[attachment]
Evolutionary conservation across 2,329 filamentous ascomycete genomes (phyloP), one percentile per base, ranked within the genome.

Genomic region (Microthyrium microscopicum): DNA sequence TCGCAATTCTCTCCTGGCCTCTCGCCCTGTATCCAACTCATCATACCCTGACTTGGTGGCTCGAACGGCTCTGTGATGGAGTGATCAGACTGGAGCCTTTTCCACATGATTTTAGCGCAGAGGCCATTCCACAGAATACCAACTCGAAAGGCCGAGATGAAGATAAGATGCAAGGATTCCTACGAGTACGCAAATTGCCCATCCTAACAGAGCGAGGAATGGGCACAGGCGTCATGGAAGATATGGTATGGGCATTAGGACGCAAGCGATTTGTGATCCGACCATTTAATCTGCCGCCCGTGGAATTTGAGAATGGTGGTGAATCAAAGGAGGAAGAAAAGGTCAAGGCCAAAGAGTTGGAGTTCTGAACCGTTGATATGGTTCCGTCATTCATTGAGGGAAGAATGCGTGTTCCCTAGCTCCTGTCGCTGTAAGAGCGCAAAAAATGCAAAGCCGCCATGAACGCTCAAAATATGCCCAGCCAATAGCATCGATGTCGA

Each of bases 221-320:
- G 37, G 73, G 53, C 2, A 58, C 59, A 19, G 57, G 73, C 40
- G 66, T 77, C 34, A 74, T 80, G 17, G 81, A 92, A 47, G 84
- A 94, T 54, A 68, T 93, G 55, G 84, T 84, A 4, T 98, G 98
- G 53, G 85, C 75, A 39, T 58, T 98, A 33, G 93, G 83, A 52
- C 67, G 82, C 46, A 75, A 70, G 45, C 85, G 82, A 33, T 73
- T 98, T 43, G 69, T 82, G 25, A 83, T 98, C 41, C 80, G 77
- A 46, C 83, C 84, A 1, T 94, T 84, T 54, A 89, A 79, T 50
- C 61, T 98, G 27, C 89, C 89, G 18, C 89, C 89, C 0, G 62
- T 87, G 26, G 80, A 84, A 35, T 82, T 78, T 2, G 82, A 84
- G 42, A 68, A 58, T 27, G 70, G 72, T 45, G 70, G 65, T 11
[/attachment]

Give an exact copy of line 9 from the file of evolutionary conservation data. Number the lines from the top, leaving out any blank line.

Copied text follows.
- T 98, T 43, G 69, T 82, G 25, A 83, T 98, C 41, C 80, G 77